Tammy Vigil, a communications professor at Boston University, said it’s typical for a first lady to defend the president, and that’s why complaints about the Republican opposition come from her better than President Biden. He would risk undermining his authority and appear “nagging” if he sounded more often about GOP roadblocks than he has, she said.
“If it’s going to be said, she’s the better person to say it,” said Vigil, who wrote a book about former first ladies Michelle Obama and Melania Trump.
Jill Biden’s summer was busy—and unusually bumpy at times.
She went on a few solo foreign trips in May, to Romania and Slovakia in Eastern Europe to meet Ukrainian refugees. The trip included an unannounced detour to western Ukraine to meet first lady Olena Zelenska. She also traveled through Ecuador, Panama and Costa Rica.
But in June, she had upset AIDS activists by hosting an event at the White House to unveil a postage stamp honoring First Lady Nancy Reagan. Activists noted the Reagans’ indifference to gays and lesbians at the start of the AIDS crisis, which exploded during Ronald Reagan’s presidency.
Last month, she had to apologize through a spokesperson for offending Latinos by describing their diversity as “distinctive as the bodegas of the Bronx, as beautiful as the blossoms of Miami, and as unique as the breakfast tacos here in San Antonio.”
The National Association of Hispanic Journalists tweeted in response, “We’re not tacos.”
The first lady was also harassed last month on her way to an ice cream parlor in Connecticut. A man on the sidewalk yelled, “Your husband is the worst president we’ve ever had” and “You owe us gas money.” A new TSWT poll registered her favorable rating at a low 34%, although only 29% have an unfavorable opinion of her. Another 28% said they have no opinion about the first lady and 9% said they hadn’t heard enough from her.
The president’s positive COVID-19 tests have forced the couple to stay apart for about two weeks while he is in isolation at the White House and she resides at their home in Wilmington, Delaware.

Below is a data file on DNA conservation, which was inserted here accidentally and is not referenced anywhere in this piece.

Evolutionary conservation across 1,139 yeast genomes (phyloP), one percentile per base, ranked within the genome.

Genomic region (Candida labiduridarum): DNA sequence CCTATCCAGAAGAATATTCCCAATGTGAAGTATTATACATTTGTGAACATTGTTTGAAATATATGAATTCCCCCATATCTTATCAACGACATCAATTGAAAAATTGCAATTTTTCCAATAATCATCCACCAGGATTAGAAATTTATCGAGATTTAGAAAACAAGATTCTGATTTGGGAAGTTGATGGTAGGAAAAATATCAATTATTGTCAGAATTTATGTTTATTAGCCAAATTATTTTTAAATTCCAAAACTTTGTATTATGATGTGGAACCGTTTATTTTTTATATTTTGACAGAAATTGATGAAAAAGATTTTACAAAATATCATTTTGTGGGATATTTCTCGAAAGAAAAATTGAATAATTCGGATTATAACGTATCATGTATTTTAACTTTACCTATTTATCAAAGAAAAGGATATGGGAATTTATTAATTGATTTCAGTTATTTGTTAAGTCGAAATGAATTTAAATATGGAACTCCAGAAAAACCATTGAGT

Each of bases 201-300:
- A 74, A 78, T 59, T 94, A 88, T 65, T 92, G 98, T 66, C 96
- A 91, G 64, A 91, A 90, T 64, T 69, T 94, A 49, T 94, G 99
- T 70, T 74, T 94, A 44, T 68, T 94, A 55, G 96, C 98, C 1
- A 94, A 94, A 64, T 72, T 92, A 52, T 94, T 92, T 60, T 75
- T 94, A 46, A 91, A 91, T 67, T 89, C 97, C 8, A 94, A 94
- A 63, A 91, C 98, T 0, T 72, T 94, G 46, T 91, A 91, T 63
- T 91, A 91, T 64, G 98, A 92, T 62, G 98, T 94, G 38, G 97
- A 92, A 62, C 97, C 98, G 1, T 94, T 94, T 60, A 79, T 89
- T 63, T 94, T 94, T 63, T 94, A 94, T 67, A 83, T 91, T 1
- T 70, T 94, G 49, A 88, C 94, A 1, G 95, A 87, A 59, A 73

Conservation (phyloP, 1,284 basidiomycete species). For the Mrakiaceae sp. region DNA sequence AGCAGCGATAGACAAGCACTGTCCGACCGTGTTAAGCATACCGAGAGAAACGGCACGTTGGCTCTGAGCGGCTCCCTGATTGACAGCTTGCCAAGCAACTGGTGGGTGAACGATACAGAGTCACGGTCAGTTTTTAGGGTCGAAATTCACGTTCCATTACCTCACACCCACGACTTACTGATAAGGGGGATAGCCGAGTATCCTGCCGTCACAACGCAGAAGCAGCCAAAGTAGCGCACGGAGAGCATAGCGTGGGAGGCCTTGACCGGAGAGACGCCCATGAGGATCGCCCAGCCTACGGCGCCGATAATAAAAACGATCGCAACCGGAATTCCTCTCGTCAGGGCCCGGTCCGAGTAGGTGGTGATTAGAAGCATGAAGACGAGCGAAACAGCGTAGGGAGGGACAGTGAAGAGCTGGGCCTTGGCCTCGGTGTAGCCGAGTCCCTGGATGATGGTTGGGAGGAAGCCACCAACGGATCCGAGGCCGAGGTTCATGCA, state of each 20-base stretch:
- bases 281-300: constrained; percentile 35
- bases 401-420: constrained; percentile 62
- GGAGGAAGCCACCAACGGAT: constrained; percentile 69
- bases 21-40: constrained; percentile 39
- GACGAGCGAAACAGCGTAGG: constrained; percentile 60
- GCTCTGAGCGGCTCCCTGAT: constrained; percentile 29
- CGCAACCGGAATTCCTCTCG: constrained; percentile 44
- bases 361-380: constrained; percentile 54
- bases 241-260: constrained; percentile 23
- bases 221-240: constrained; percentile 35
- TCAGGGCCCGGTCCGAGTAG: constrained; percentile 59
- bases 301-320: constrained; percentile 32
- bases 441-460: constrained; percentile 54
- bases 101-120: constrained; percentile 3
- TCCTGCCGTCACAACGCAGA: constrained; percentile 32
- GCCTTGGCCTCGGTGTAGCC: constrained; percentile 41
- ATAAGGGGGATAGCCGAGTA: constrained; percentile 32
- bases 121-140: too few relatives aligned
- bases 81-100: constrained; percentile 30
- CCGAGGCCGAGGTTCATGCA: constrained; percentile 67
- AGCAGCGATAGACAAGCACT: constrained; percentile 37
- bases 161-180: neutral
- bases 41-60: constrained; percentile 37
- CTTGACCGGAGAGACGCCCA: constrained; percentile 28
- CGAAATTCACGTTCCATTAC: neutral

She had welcomed Zelenska to the White House just before the president’s diagnosis.
Jill Biden, 71, is the first first lady to work outside the White House. She is expected to return to teaching in September, combining those demands with campaigning. She signed a new contract with Northern Virginia Community College the morning of her address to the AFT, she said.
So far this year, she has made seven fundraising campaigns for the Democratic National Committee, and the party is happy with her.
“Jill Biden is one of the Democratic Party’s foremost surrogates as she excites supporters across the country,” Democratic Party chairman Jaime Harrison said in a statement to The The Switzerland Times. “We are grateful for the first lady’s commitment to elect Democrats up and down.”
Robert Watson, a history professor at Lynn University, said modern first ladies have become effective fundraisers in their own right, popular with the party faithful, especially women. He said it would be surprising not to see Jill Biden again in the run-up to the November 8 election.
“She’s a strong defender,” said Watson, who studies the presidency. “Nobody is interested in asking about her holiday cookie recipe.”
Whatever the outcome, the Bidens still have a happy post-election opportunity to look forward to: the White House’s first wedding in nearly a decade.
Granddaughter Naomi Biden to Marry Peter Neal on the South Lawn on Nov. 19.